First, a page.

Have you ever wondered why the elusive leopard is part of the African Big 5 but the cheetah isn’t? Well, if you think about it, the Big 5 were originally seen as the most dangerous and potentially deadly animals to hunt on foot. It makes sense to think that this bulky, deadly clawed, spotted cat would be one of them. 

Are cheetahs a part of the Big 5?

Cheetahs are passive and fearful of humans, while leopards are much more willing to stand and fight. This is one big difference between a cheetah and a leopard.

But why not the cheetah? Well, the thing is, cheetahs are more passive cats that tend to avoid situations that could potentially put their own life in danger thus they are less likely to become a problem for hunters. By contrast, the leopard could quickly defend itself against a human, if it felt threatened or cornered. 

If you think about the type of prey both these cats hunt, it will make more sense. Cheetahs are known for their speed as they do not have the same strength as a leopard when it comes to taking down prey. Though you will find both cats prey on antelope, it is the size that matters in this case.

What about the prey difference between a cheetah and a leopard?

If a leopard’s teeth are any indication, you want to respect distance when it comes to this predator!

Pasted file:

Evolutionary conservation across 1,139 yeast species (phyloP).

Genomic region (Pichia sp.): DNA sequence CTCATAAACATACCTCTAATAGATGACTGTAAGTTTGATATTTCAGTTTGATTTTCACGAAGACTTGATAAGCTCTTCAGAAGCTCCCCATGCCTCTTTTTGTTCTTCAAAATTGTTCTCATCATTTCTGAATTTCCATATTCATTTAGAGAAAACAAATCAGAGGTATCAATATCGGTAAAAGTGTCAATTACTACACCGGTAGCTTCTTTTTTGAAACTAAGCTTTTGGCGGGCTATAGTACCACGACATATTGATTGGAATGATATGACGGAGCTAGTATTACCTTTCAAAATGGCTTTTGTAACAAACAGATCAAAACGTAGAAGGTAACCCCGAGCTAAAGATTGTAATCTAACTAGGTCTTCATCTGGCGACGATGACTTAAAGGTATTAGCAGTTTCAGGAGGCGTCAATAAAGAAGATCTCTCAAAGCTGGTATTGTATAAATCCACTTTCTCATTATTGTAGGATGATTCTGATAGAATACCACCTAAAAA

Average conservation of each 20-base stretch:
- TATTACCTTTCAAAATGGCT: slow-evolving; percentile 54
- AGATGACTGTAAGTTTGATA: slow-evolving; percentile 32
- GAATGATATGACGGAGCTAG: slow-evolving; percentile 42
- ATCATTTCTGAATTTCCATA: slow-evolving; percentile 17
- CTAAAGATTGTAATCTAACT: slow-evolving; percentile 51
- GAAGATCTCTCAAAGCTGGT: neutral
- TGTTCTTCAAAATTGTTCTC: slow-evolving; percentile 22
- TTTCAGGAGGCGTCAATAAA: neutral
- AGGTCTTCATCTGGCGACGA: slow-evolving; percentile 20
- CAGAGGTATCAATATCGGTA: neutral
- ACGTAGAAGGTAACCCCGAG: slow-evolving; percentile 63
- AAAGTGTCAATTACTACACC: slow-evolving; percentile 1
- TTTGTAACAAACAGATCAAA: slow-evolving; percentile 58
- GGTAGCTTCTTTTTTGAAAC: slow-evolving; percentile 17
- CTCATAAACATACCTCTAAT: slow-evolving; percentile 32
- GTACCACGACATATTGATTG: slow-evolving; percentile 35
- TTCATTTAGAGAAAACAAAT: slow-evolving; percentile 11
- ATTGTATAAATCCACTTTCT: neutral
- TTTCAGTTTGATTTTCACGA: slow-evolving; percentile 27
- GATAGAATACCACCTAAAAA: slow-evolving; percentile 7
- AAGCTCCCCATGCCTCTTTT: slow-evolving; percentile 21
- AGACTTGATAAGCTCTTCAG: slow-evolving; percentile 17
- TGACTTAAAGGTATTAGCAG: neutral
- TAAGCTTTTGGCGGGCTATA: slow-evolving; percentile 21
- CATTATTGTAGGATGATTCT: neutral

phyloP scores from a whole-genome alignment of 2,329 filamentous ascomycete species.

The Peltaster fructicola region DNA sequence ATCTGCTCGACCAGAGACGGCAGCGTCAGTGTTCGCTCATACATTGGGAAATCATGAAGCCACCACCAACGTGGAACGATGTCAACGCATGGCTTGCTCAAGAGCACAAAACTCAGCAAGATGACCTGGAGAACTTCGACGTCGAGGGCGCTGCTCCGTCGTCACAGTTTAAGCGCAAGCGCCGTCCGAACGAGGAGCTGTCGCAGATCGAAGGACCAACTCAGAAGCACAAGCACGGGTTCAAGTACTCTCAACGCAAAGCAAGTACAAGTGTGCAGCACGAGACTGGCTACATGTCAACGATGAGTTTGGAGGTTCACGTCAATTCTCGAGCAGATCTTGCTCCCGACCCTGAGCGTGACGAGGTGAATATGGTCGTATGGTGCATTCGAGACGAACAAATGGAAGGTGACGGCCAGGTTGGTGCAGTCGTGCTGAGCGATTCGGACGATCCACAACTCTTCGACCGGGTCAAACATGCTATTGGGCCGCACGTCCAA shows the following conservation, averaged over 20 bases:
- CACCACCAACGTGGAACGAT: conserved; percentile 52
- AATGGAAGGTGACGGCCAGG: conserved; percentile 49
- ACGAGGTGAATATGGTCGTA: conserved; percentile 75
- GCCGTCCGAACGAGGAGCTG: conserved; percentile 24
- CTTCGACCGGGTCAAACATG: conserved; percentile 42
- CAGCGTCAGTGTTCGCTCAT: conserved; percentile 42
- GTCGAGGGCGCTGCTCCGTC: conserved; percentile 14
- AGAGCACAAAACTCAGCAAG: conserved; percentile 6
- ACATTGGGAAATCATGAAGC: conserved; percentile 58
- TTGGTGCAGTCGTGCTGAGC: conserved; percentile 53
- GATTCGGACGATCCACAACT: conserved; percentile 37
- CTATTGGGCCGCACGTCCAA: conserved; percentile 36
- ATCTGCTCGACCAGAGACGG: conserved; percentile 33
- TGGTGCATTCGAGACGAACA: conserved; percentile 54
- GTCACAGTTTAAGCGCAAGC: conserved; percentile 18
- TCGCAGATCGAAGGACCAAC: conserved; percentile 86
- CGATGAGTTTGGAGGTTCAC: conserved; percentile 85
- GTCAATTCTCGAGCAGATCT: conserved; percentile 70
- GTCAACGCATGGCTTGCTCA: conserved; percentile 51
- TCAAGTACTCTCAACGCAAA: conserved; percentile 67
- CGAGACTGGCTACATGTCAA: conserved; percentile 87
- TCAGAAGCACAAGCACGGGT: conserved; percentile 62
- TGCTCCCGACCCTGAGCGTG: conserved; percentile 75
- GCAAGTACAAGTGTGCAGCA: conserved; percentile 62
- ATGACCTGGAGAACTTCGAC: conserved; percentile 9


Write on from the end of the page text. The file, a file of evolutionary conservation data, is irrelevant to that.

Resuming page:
A cheetah is more likely to go for the smaller antelope, like impala, springbok or duiker but may also go for rabbits, birds and warthogs. This prey is fast but small so makes their chances of success much higher. 

The leopard is not prey specific, they will hunt just about anything that makes an easy meal, be it antelope, warthog or even jackals. Their prey is mostly dependent on what they come across due to the type of vegetation they hunt and live in.

Where do leopards and cheetahs hunt?

Cheetahs enjoy open spaces where they can reach top speeds. Their territory is one way to tell the difference between a cheetah and a leopard.

A leopard can hunt on almost any terrain due to their stalking method of catching prey. They are known as elusive which means they can sneak up on any unsuspecting animal and also disappear within a matter of minutes. This as well as their ability to camouflage in most vegetation makes them the ideal hunter. 

The cheetah does not have the same luck. Due to their high-speed way of chasing down prey, they thrive in open grasslands and bushy areas. This gives them the space they need to reach their speeds and hunt successfully.

Which is your favourite?

Leopards often patrol through thicker bush and shrubs, while cheetahs prefer open spaces. 

Next time you go into a game reserve and you come across a beautiful, spotted big cat, will you be able to tell the difference between a cheetah and a leopard? Always remember to look at the type of vegetation that is around as well as their spots and body structure. These are some fun tools to help you surprise many people with your knowledge!

Interested in learning more interesting facts about wildlife? Make it your career – apply today for a Bushwise course!

Words by Kirsty Greer, Bushwise student, with photos by Annie DuPre